In 1983, Y. King Liu performed a study using the knee ligament in rabbits. This study was done in order to quantify the strength of the tissue formed by Prolotherapy. In this study, a proliferant was injected into the femoral and tibial attachments of the medial collateral ligament, the inside knee ligament. The ligaments were given five prolotherapy treatments and then compared to non-injected ligaments. The results showed that in every case Prolotherapy significantly increased ligamentous mass, thickness, and cross sectional area as well as the ligament strength. In a six-week period, ligament mass increased by 44 percent, ligament thickness by 27 percent, and the ligament bone junction strength by 28 percent. This research was yet another attestation to the effectiveness of Prolotherapy, showing that Prolotherapy actually causes new tissue to grow. Imagine what it would mean to an athlete to run 40 percent faster, jump 40 percent higher, or be 40 percent stronger? This new growth of stronger, healthier tissue is the normal and desired outcome with Prolotherapy.
The concept behind Prolotherapy
The term Prolotherapy was coined by George S. Hackett, M.D., the “father of Prolotherapy”, in 1956. He describes Prolotherapy as follows:
“The treatment consists of the injection of a solution within the relaxed ligament and tendon which will stimulate the production of new fibrous tissue and bone cells that will strengthen the weld of fibrous tissue and bone to stabilize the articulation (where the bone and ligament meet) and permanently eliminate the disability. To the treatment of proliferating new cells, I have applied the name ‘Prolotherapy’ from the word ‘Prolo’ (Latin) meaning offspring; ‘proliferate’ – to produce new cells in rapid succession (Websters Dictionary). My definition of Prolotherapy as applied medically in the treatment of skeletal disability is ‘the rehabilitation of an incompetent structure by the generation of new cellular tissue.’”
Dr. Hackett, after 20 years of experience, arrived at the conclusion that injured ligaments were the primary cause of chronic pain. Injured tendons were the second most common cause. He referred to this weakness in the ligaments and tendons as laxity. Prolotherapy involves the injection of substances that stimulate new tissue growth at the junction between the fibrous tissue (ligaments and tendons) and the bone. Most things break down at a junction site because this is the weakest part of the structure; this is especially true in weight bearing joints. A good example of this is when the leg of a chair is wobbly or loose. This is usually due to a loose connection where the leg attaches to the seat of the chair. By tightening the attachment of the leg to the seat, the chair becomes more stable.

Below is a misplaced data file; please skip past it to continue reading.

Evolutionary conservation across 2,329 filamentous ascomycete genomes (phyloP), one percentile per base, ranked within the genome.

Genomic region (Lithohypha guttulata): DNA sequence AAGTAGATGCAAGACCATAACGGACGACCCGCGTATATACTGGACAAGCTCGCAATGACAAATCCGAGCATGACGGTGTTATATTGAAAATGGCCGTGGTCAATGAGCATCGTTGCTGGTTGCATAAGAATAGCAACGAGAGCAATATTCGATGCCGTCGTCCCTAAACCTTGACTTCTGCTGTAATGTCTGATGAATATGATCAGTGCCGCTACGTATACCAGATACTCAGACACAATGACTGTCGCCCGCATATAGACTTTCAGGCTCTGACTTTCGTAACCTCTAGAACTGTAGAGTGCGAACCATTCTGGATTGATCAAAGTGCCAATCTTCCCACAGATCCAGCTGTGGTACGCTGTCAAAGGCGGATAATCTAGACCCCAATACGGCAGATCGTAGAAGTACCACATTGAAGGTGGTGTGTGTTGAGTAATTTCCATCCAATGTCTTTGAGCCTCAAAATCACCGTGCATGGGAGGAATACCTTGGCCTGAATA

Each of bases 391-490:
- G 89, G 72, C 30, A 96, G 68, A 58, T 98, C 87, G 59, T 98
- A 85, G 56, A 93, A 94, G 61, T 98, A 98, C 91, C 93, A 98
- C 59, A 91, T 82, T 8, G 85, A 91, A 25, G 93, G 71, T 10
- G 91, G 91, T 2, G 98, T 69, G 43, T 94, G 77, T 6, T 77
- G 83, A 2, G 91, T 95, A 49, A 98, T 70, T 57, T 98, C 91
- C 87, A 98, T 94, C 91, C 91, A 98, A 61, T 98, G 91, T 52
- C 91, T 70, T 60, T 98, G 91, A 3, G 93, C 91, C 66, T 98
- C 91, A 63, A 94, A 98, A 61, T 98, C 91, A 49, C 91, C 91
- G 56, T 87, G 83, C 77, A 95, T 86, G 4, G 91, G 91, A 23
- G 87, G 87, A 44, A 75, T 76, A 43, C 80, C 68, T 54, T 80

Dr. Hackett used the word “weld,” which is a very accurate description of Prolotherapy. Prolotherapy welds the ligaments and tendons to the bone. When welding steel, the welder is applying a very hot probe or flame to melt two pieces of metal together. Two large pieces of metal would require welding many areas all along the long seam. Why do so many spots need to be welded? The reason is to make a stronger connection. If one area weakens in the future due to wear and tear, the others will hold the structure together.
This is the concept behind Prolotherapy. All of the injured tissue must be treated for injuries for chronic pain to be eliminated. Prolotherapy causes the proliferation of new ligament and tendon tissue exactly where the injections are given. It is just like spot welding. It strengthens the exact spot where the weld or injection takes place. The more injections, the stronger the weld.